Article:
Category Archives: Will Write for Cookies

Gretchen Brandenburg McLellan: Will Write for Cookies PLUS Giveaway

 

WILL WRITE FOR COOKIES

DSCN7064

INSIGHT – INFORMATION – INSPIRATION

FOR WRITERS

TODAY’S GUEST

with crayon

GRETCHEN BRANDENBURG MCLELLAN

Gretchen is another writer I met in the Picture the Books 2017 group. Hurray for all of these wonderful stories that wonderful authors like Gretchen are bringing to life.  As a teacher and reading specialist, she delights in welcoming children into the magical world of reading.  As a book fairy, she enjoys slipping books under the pillows of readers that remind them of where they have been and take them to places they didn’t know they needed to go.   As a writer, she is excited about the coming publication of her picture books with Beach Lane and Peachtree. 

 Gretchen has lived on three continents and is an advocate for TCKs, Third Culture Kids, who grew up as global nomads, especially military brats like herself.  Children yearning for a home will find they belong in her picture books, chapter books and middle grade novels. Gretchen has settled in Washington State, where she lives with her husband, cat and dog and celebrates when her three children come home.

 book cover 1

Dear friends…you are in for a treat with this Q&A! Please leave a comment at the end to be entered into the giveaway for a copy of MRS. MCBEE LEAVES ROOM 3.

 Welcome, Gretchen! Thank you so much for stopping by to visit with us.

 ME: Who were your favorite authors/illustrators when you were a child?

 GRETCHEN:

I loved A.A. Milne in all the adventures of Winnie the Pooh, Dr. Seuss, and E.B.White’s Charlotte’s Web. I was a big-time Nancy Drew fan and had my own library with check out cards!

ME: What do you know now that you wish you had known when you first started writing for children?

GRETCHEN:

I wish I had known that there is a writing Cupid.

So many factors need to fall into place to ultimately publish—factors that are out of a writer’s control. Rejection doesn’t mean that a story is unpublishable. It means that fickle Cupid was busy doing other matchmaking when the submission was read. Cupid needs to pierce the heart of the right editor at the right time with the right space on her list in the right company that will be so smitten with the story that they’ll find it a worthwhile investment. It’s all about love. And money. The publisher must believe that Cupid will strike the heart of the reading public and that they will put up cash to possess the book.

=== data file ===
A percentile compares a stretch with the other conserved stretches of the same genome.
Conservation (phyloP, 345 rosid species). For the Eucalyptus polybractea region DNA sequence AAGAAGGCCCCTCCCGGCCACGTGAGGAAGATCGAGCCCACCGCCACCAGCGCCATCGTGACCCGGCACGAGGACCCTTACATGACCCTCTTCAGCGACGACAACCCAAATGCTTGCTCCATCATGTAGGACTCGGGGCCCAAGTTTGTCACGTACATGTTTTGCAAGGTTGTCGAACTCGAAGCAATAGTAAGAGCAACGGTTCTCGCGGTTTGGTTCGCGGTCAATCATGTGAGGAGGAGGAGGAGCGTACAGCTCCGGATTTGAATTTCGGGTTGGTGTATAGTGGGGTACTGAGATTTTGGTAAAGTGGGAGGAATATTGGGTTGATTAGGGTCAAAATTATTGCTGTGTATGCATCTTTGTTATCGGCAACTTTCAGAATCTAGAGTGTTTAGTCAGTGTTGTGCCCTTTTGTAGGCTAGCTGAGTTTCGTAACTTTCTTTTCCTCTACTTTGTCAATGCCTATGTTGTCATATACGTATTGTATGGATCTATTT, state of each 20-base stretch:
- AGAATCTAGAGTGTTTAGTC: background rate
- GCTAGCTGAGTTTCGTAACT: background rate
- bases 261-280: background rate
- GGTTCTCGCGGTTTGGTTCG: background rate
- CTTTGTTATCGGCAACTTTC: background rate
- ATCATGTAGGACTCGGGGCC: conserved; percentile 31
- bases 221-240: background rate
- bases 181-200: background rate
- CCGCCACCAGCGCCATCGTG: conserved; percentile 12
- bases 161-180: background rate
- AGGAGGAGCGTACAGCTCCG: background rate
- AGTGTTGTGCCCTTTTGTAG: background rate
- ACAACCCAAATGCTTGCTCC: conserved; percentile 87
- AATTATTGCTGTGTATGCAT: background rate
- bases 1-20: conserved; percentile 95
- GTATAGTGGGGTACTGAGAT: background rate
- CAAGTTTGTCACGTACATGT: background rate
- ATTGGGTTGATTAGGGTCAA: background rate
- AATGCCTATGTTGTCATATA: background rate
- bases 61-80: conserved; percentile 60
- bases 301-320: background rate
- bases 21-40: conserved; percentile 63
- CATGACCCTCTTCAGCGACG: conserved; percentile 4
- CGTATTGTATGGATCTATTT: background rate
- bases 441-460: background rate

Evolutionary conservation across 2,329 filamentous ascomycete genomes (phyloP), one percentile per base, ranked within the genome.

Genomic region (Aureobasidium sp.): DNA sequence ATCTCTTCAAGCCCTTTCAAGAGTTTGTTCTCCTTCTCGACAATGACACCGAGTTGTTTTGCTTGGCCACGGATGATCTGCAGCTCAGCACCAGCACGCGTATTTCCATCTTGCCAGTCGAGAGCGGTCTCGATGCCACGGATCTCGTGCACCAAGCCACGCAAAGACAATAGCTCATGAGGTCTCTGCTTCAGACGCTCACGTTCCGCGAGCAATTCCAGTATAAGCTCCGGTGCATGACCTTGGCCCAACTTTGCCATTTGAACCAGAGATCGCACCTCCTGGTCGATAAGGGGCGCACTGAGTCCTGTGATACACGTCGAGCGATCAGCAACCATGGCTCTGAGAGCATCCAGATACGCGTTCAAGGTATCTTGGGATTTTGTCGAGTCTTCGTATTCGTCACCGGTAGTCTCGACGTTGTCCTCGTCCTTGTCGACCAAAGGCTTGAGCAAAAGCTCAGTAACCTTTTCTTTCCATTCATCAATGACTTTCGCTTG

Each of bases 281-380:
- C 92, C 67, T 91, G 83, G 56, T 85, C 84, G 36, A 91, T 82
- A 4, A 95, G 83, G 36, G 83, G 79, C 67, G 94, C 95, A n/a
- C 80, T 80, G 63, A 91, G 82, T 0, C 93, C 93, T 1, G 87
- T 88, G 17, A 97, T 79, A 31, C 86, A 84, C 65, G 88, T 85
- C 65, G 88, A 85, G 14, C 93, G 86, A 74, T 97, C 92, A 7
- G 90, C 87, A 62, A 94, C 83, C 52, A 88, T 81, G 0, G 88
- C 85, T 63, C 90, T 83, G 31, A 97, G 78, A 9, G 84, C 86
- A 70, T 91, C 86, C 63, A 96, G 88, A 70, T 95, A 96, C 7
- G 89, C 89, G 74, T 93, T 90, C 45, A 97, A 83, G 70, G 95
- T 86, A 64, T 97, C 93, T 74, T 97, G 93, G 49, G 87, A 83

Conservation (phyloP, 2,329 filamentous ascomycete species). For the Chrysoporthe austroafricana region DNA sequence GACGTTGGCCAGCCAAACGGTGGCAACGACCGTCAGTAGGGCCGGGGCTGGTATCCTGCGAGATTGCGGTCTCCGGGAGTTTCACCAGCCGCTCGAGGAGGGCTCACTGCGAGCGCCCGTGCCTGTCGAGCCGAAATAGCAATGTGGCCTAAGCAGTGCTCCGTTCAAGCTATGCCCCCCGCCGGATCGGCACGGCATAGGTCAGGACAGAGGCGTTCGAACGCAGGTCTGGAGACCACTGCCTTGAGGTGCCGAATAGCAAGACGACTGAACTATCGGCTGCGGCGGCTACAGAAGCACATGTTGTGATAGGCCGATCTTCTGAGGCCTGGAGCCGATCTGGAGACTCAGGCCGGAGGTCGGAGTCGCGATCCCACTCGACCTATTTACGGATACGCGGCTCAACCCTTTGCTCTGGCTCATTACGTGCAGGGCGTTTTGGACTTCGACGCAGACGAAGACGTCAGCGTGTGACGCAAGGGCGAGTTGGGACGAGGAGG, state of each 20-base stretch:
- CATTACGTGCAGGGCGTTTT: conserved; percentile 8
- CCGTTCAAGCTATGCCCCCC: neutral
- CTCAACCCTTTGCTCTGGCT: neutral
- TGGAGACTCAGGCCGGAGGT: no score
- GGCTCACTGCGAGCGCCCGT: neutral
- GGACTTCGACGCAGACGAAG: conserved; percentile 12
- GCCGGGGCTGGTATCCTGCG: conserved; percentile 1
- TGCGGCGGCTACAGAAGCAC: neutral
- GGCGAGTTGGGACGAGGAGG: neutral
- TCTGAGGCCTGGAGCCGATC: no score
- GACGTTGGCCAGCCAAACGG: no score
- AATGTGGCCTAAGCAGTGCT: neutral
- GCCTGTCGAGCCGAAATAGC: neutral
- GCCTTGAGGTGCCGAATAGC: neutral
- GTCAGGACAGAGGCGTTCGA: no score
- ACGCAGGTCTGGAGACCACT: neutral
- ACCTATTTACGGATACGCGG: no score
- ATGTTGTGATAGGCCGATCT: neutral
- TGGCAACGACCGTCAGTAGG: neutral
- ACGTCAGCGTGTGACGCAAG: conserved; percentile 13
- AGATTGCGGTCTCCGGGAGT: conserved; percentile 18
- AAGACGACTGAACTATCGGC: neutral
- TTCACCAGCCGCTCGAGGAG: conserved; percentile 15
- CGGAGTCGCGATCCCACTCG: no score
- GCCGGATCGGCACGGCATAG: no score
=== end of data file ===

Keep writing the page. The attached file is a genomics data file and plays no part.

Those are a lot of variables that a writer has no control over. All a writer can do is write, improve her craft, write, read, and write and read some more, and strive to get her work in Cupid’s quiver by going to conferences to make connections with agents and editors who are open to submissions. This involves a lot that is out of the comfort zone of most of us introverts. Cupid may strike during your open mike reading! All in all, the writer must persevere.

book event

ME: Where do you like to write/draw – inside, outside, a special area in your home, on the computer, in a notebook? And when do you find time to write?

GRETCHEN:

I started writing for children when my own children were young  and continued while I worked full time as a reading specialist during their school years. I learned to snatch writing time wherever I could–in the car, in barns, on sports fields, even in the bathtub! Now that I am not multitasking so much, I really enjoy working in coffee shops with the happy hum of people around me. I’m not a picky superstitious  writer. I’ll write on anything, with any instrument, at any time. I’m messy and so is my process.   

kids in hard hats

ME: When during the day (or night) are you most productive? Do you set a schedule for working or do you write/draw when the muse speaks?

GRETCHEN:

I don’t follow a schedule. Maybe when I get organized….

ME: Why do you write for children?

GRETCHEN:

Writing for kids is one pure, unquestionable YES in my life. 

When I became a mother, one of the unexpected gifts was my reentry into the world of children’s literature. First, I fell totally in love with beauty and power and form of the picture book.  As a young mother and as a teacher, I was overwhelmed by what I and my children discovered in the experience of sharing picture books together.  We cherished our reading time. We bonded through laughter and tears and wonder. Reading was at the heart of how we lived and grew.

Frost wrote of poems that they begin in delight, but end in wisdom. So do most picture books. If the book is of any importance it will end in wisdom—often so profound that I am moved to tears.  The delight of a picture book is not just in the reading, but in the writing as well.  When a picture book idea arrives, it often comes with a shiver of excitement—a delight so surprising and vital that it carries me along on the magic carpet ride of creation from the beginning to the middle to the end—to story.